If students don't want paper or electronic newsletters, but instead want to receive instant messages on computer on or their mobile phones, organisations must respond to their needs, with the capacity to cater on an individual basis to students preferences. Again, a portal system can greatly assist toward this end, allowing students one central place to indicate their preferred means of messaging for a wide variety of information flows (both cultural/social and administrative/academic.
Groups are required to do some minor administration activities to ensure compliance with legal and university guidelines. Most officebearers have little experience with such processes and procedures, and many of these can be easily automated anyway. Online systems can streamline the whole administration process to ensure that group can focus on what they formed for -- sharing their areas of interest.
A significant part of personal growth at university relates to what occurs outside of class. Students like to study arts such as pottery, music or jewelry-making and learn new languages. Where possible, these activities should be well-supported with online integration, such as course notes, self-learning and self-test facilities.
Often there are a range of different providers of courses, including union provides ones of general interest (eg. music, crafts), faculty provided ones of specific skill (eg. languages) and academic assistance provided ones of learning skills (eg. essay writing).
Typically, students needs and interests for various courses varies throughout the semester (eg. students are unlikely to be interested in essay writing in o-week or during exams). Again, the unified events calendar can assist in scheduling and promoting courses, by reviewing existing commitments and opportunities and appropriately aligning with or working around them.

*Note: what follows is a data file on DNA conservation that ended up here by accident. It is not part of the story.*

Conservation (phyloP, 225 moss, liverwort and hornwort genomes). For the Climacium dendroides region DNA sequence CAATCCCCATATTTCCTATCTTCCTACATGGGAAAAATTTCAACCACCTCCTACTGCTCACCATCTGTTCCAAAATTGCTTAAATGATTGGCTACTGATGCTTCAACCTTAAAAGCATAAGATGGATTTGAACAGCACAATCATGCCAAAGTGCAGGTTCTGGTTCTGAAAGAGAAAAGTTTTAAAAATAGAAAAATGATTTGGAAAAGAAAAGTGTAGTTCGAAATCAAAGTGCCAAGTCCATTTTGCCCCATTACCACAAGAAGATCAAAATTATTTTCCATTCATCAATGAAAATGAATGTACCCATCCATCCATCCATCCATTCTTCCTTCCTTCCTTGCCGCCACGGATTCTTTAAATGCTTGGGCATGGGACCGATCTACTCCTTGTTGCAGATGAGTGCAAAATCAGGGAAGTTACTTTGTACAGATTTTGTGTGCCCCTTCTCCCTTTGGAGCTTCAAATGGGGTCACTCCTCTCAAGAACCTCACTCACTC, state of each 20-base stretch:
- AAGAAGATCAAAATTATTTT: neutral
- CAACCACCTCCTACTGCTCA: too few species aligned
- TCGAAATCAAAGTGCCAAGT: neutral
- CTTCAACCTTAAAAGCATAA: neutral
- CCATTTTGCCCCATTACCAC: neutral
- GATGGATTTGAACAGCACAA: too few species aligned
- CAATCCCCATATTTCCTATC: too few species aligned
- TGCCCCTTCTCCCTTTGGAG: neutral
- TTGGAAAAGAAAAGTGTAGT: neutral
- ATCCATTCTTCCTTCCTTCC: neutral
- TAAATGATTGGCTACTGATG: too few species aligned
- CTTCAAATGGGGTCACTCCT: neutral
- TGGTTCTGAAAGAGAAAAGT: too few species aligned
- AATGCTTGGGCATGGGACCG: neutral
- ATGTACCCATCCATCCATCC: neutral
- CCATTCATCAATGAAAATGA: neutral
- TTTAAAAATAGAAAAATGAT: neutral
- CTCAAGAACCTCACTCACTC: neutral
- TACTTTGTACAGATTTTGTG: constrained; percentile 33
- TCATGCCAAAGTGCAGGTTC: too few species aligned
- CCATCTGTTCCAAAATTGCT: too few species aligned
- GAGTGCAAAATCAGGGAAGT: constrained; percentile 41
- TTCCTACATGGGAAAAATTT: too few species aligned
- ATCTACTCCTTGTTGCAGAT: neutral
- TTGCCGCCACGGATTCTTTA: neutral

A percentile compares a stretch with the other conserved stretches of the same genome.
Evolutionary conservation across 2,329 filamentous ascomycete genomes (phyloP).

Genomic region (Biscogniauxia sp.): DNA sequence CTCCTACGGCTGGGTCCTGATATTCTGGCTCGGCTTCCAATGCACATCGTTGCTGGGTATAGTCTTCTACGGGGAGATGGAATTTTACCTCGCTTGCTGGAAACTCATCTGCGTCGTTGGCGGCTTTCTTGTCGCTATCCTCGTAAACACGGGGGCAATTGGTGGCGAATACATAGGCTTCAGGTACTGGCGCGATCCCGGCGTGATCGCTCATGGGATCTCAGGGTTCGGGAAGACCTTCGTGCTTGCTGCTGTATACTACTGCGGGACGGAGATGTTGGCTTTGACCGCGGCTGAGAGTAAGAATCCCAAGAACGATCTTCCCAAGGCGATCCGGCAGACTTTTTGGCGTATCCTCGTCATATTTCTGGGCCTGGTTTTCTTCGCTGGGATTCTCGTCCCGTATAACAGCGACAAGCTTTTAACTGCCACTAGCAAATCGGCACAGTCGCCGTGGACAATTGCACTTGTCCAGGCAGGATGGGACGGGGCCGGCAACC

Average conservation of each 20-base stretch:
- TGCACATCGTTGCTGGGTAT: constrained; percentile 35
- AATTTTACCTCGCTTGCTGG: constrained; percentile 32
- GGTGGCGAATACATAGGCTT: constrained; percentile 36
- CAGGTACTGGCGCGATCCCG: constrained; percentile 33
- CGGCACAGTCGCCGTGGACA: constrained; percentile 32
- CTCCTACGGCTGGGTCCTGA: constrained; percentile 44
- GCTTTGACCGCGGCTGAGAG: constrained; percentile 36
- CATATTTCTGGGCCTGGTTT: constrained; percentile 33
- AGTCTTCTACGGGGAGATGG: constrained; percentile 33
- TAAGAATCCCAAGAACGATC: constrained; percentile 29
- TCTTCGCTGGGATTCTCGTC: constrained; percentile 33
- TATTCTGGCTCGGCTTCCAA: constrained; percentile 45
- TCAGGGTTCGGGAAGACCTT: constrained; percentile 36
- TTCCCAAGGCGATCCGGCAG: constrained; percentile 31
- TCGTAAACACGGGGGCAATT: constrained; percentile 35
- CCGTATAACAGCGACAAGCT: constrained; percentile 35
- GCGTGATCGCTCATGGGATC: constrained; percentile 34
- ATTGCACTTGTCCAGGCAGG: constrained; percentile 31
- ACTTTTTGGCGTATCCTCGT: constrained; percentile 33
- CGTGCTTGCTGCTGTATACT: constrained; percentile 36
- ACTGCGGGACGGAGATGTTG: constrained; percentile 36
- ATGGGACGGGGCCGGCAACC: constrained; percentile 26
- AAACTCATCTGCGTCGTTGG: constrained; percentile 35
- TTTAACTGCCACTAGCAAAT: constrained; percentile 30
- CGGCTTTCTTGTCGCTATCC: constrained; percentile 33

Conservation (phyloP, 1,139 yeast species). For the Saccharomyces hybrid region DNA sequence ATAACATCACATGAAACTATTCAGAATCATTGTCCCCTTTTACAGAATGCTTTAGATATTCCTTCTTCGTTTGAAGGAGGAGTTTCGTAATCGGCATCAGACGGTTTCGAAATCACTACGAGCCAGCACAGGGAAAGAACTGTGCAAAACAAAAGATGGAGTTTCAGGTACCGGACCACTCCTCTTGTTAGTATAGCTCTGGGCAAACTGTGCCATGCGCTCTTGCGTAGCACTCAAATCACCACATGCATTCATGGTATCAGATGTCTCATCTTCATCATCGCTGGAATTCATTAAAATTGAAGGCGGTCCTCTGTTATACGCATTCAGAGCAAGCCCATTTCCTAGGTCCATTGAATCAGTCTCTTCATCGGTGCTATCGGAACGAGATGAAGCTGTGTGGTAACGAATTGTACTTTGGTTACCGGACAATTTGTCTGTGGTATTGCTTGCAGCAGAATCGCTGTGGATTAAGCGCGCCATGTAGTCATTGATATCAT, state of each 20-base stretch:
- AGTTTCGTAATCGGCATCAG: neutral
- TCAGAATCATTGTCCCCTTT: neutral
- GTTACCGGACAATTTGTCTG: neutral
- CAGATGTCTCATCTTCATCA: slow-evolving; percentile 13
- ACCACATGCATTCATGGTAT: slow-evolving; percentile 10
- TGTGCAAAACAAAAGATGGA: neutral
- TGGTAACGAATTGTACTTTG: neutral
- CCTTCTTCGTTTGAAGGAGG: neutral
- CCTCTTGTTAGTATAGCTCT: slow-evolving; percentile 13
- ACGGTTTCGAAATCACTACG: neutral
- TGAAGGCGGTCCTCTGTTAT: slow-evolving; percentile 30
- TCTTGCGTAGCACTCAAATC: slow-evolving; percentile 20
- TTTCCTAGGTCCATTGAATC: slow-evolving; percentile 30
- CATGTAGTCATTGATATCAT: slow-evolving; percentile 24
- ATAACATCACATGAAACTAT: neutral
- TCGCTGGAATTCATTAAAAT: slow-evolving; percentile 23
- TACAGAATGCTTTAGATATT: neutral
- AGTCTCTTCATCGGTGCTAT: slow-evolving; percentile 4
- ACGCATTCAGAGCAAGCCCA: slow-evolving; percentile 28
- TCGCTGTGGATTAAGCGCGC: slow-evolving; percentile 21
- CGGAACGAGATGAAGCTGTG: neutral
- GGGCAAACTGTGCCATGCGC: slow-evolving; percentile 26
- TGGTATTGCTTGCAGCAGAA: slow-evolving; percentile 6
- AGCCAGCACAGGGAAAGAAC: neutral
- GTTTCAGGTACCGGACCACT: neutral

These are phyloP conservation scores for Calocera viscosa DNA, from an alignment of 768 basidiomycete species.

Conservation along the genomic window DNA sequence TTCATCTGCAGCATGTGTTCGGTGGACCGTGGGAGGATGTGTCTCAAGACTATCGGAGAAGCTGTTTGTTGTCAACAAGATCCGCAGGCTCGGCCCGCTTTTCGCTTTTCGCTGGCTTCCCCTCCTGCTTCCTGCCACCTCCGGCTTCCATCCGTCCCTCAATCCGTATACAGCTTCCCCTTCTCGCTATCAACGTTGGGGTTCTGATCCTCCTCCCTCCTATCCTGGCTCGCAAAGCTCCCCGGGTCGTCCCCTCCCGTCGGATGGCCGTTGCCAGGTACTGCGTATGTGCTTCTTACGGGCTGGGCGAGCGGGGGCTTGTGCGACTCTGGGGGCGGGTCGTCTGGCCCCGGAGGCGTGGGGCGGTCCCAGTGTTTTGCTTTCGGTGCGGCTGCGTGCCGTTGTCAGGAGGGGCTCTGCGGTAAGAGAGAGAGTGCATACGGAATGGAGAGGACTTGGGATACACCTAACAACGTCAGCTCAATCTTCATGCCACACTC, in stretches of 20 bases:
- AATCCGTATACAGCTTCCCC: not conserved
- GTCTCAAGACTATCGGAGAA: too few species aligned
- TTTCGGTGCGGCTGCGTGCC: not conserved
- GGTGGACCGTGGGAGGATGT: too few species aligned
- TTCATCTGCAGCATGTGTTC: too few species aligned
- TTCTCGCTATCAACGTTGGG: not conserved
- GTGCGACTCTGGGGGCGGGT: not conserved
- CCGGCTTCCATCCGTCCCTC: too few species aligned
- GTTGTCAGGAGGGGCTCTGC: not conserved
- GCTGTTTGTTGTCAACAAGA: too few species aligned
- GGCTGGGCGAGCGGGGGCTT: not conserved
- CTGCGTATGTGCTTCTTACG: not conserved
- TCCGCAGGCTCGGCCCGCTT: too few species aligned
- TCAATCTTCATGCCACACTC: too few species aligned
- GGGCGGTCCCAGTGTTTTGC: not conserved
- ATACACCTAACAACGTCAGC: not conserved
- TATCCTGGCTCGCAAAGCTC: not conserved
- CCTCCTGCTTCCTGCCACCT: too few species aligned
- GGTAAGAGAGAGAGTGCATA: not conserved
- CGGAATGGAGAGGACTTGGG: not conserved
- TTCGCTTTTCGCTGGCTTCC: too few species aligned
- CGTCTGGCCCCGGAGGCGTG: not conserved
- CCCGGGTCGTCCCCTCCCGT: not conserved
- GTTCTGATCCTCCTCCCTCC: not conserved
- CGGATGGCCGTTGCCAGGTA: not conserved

Most of these services should have at least some form of online learning and review available, so that students can check out what the course is about, and refresh their memories after completing a course.
Many students need to work part-time to support their studies, and all students expect some form of work upon graduation. Again, it is important that the support for these services be provided online in an integrated, easy to access way.
There are two foci in providing employment assistance, either by examining specific skills that individual students have and looking for jobs (eg. tutors in mathematics) or by promoting opportunities to groups of students (eg. IT-related jobs to IT students).
The virtual campus should promote some kind of 'online CV', where students record both their areas of interest and their areas of competence. This information can be selectively released to various areas in order for them to be contacted about opportunities that align with the interests and skills.
Most universities already provide some level of employment support, but often employment opportunities for students and employment opportunities for staff are handled separately. Unions can promote tighter integration with the university simply by promoting the hiring of current students and graduates, and promoting university opportunities to students. Students make excellent candidates as they are already familiar with the university environment and are already maintaining some form of social network within the community.
Where students have difficulties in any area of their learning or life in general, the university needs to provide appropriate emotional and possibly financial support to ensure that they can successfully complete their studies.
Often, the hardest part of such a process is recognising the existence of a need and determining to pursue some formal assistance in addressing it. The virtual campus can make this easier by targeting services to students who are at risk, either by the seasonal periods or their participation in their courses.
Demographic information about past customers of such services can be used to identified at risk groups, and profiling information from academic and administrative areas could then be used to anonymously promote opportunities for assistance (ie. without necessarily revealing the identities to the service groups).